Biomarker panels based on metabolites alone have to date failed to achieve the necessary predictive accuracy at 15 weeks of pregnancy. However, against the background of Pronota/Mycartis leaving the consortium, Metabolomic Diagnostics established that a combination of known proteins and metabolites had promising predictive potential for preterm pre-eclampsia (and possibly beyond preterm pre-eclampsia). The latter prototype test had been referred to as MetTest PTPE or PrePsia™, its proposed product name. Hence, some aspects of the technical feasibility of combining two types of biomolecules, remained relevant to PrePsia™.

A pregnancy-screening test for preterm pre-eclampsia involving the determination of proteins and metabolites in the same blood specimen, was, and is, acceptable by clinical laboratory operators. With the protein of interest, Placental growth factor (PlGF), widely available in the clinical laboratory market place, using established IVD analyser technology (Roche, PerkinElmer, Siemens, etc), clinical laboratories were and will be supportive to implement Metabolomic Diagnostics ’s LC-MS methodology to analyse the metabolites of interest to achieve clinically relevant prediction. In this context, there is, at the end of the IMPROvED Project, no impediment to combine proteins and metabolites in deploying Metabolomic Diagnostics’s test PrePsia™.

Potential Impact:

Socio-economic impact:
These prototype screening tests assessed and refined in IMPROvED can significantly reduce the burden on individual patients as well as burden to society (healthcare costs) of a major healthcare problem: pre-eclampsia. The screening test, PrePsia™, is now being prepared for clinical validation and industry partner on this study, Metabolomic Diagnostics was awarded €2 million in EU Funding under the latest Horizon 2020 SME Instrument call in March 2018 as part of a plan to introduce PrePsia™ into the European market and beyond.

Pre-eclampsia is the most important cause of maternal death in Europe, accounting for 12-24% of all maternal deaths17 and globally, causes 70,000-80,000 maternal and over 500,000 infant deaths annually, and 20% of neonatal intensive care unit (NICU) occupancy and costs.

Of the estimated 50 million babies that are born to first time mothers worldwide every year, 2.4 million are in the 27 EU countries.1 Almost 1 in 20 of these pregnancies are complicated by pre-eclampsia, a disease of late pregnancy characterized by the concomitant occurrence of hypertension and proteinuria.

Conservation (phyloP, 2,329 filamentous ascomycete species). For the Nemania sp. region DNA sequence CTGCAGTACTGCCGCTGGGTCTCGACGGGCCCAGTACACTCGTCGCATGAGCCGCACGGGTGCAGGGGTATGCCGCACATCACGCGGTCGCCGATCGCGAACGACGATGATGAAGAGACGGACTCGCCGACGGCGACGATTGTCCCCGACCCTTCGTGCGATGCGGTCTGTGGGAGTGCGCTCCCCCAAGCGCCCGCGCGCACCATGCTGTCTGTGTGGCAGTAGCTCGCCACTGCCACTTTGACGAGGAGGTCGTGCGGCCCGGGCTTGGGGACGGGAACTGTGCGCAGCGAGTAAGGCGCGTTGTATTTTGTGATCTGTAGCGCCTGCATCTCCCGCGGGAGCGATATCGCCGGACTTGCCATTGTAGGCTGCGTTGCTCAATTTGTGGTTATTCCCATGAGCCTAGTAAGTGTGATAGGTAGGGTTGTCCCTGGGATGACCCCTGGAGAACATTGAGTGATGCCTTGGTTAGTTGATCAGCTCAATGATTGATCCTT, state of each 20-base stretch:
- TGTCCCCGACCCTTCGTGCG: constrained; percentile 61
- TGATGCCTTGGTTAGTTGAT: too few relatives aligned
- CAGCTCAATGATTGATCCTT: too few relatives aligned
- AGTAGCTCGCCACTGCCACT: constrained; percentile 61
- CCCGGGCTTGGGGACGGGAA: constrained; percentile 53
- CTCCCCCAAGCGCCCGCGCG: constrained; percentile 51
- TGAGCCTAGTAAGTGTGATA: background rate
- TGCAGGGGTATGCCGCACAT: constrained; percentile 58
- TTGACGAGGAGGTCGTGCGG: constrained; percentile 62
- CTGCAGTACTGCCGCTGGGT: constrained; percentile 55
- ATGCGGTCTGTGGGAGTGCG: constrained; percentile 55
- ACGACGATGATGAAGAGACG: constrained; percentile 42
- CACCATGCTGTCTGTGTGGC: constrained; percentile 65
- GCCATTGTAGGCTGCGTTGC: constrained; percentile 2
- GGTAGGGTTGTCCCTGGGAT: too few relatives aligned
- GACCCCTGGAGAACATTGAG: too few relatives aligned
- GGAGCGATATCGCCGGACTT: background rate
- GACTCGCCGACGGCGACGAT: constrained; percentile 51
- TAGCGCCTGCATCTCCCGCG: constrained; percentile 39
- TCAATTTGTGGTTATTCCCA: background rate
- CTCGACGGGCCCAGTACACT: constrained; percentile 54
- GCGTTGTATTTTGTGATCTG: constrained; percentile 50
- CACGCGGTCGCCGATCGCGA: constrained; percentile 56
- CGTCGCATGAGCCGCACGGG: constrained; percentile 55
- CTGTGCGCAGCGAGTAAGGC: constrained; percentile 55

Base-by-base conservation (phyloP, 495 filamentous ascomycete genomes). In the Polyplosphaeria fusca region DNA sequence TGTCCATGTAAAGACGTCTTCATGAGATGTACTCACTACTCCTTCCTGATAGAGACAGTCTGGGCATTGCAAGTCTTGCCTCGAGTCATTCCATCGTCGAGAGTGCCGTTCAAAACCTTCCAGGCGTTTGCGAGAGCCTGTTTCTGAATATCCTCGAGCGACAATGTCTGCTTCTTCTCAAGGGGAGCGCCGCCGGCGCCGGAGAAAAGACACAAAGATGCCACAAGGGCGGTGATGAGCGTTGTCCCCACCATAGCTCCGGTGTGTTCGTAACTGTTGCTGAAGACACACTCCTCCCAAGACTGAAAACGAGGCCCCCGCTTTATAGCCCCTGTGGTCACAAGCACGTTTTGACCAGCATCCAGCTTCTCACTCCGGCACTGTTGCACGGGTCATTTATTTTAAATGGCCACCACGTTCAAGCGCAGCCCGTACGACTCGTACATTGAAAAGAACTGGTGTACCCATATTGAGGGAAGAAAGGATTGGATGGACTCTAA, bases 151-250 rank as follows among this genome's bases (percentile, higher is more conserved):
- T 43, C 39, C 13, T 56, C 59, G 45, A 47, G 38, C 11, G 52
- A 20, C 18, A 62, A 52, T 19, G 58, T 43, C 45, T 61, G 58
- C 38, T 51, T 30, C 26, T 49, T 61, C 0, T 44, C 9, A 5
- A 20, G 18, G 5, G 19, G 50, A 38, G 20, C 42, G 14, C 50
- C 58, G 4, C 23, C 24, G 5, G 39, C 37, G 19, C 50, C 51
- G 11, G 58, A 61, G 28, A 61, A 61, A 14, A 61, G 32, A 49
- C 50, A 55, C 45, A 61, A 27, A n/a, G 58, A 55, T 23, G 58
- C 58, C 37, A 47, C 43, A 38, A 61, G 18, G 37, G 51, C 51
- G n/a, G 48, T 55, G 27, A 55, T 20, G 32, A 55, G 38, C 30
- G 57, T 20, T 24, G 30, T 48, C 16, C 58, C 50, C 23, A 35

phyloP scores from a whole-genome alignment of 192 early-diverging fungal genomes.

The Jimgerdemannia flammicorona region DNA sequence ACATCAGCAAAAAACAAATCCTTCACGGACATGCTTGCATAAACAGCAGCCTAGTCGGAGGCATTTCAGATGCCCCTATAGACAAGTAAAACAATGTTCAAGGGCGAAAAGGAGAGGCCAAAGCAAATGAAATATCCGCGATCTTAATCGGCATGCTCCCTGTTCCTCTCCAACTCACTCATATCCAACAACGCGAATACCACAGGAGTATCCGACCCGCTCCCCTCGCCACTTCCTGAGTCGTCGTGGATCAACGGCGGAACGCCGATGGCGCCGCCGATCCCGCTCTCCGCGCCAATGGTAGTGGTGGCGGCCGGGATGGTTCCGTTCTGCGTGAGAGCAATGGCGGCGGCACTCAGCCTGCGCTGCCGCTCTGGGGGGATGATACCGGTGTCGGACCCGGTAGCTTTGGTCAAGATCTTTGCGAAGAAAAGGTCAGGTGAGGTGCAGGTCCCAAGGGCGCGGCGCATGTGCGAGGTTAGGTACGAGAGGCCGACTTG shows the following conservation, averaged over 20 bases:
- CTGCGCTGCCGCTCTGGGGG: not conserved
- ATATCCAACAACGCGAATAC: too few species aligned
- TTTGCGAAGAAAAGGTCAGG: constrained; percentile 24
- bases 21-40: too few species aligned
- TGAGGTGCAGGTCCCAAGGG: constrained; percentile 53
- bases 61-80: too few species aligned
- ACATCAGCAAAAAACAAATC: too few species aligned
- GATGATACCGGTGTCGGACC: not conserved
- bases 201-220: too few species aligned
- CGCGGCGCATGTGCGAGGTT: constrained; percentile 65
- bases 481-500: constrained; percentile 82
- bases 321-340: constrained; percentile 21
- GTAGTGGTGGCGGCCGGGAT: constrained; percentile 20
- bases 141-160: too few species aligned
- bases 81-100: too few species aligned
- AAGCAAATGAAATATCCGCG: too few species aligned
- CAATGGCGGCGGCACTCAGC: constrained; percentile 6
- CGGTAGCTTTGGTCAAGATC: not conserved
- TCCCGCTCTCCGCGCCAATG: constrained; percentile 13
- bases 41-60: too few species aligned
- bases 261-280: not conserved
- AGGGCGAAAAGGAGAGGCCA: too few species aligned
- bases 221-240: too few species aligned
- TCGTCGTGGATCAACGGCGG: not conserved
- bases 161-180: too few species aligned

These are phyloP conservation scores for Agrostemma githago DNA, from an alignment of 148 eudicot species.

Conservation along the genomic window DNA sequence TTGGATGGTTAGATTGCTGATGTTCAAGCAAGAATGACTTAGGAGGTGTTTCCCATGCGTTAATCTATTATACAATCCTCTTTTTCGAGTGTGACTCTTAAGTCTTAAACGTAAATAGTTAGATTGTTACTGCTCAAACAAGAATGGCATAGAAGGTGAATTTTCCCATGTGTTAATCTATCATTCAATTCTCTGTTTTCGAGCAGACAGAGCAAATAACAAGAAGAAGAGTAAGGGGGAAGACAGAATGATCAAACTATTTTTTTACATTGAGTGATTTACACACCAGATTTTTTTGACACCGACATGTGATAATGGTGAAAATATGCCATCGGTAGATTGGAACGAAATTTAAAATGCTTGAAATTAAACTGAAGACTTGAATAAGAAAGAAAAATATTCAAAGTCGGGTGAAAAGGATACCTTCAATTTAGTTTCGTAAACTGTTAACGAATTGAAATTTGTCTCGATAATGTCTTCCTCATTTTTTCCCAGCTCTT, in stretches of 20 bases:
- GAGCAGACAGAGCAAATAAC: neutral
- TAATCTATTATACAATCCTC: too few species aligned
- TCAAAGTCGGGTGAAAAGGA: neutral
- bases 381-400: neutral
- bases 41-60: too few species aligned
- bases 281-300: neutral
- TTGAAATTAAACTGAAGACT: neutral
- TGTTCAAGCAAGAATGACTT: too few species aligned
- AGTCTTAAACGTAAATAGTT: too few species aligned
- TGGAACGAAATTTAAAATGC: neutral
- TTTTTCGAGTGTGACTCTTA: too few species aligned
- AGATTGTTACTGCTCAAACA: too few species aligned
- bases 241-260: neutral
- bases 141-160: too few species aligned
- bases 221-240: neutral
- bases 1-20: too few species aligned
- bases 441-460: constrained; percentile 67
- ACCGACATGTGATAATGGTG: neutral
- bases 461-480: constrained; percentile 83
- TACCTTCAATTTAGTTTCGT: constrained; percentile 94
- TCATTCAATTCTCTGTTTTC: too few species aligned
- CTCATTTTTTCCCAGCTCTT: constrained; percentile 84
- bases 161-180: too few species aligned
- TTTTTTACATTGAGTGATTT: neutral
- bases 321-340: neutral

For the mother it can lead to acute problems in the liver, kidneys, brain and the clotting system, and pre-eclampsia is the most important cause of maternal death in Europe – accounting for 17-24% of all maternal deaths. Additionally, epidemiological studies have demonstrated that pre-eclampsia is associated with an increased risk of cardiovascular and metabolic diseases later in the mother’s life. A history of pre-eclampsia increases cardiovascular risk by two to four times, which is comparable to the risk of cardiovascular disease caused by smoking.

A quarter of the babies born to mothers with pre-eclampsia are growth restricted and a third are premature; pre-eclampsia accounts for occupancy of approximately 20% of neonatal intensive care unit costs. The child may have problems with neurocognitive development that can result in mild learning difficulties through to severe disabilities. Being born growth restricted also predisposes the child to cardiovascular disease (high blood pressure, heart attacks and diabetes) as an adult.

Through the established mechanism of the developmental origins of adult disease, the consequences of major pregnancy complications such as Pre-eclampsia are not limited to early life. Offspring who survive an episode of pre-eclampsia are at much greater risk of cerebral palsy and neurodevelopmental delay, and have an increased risk of non-communicable diseases (NCDs) such as obesity, cardiovascular disease, hypertension, diabetes and schizophrenia in adulthood.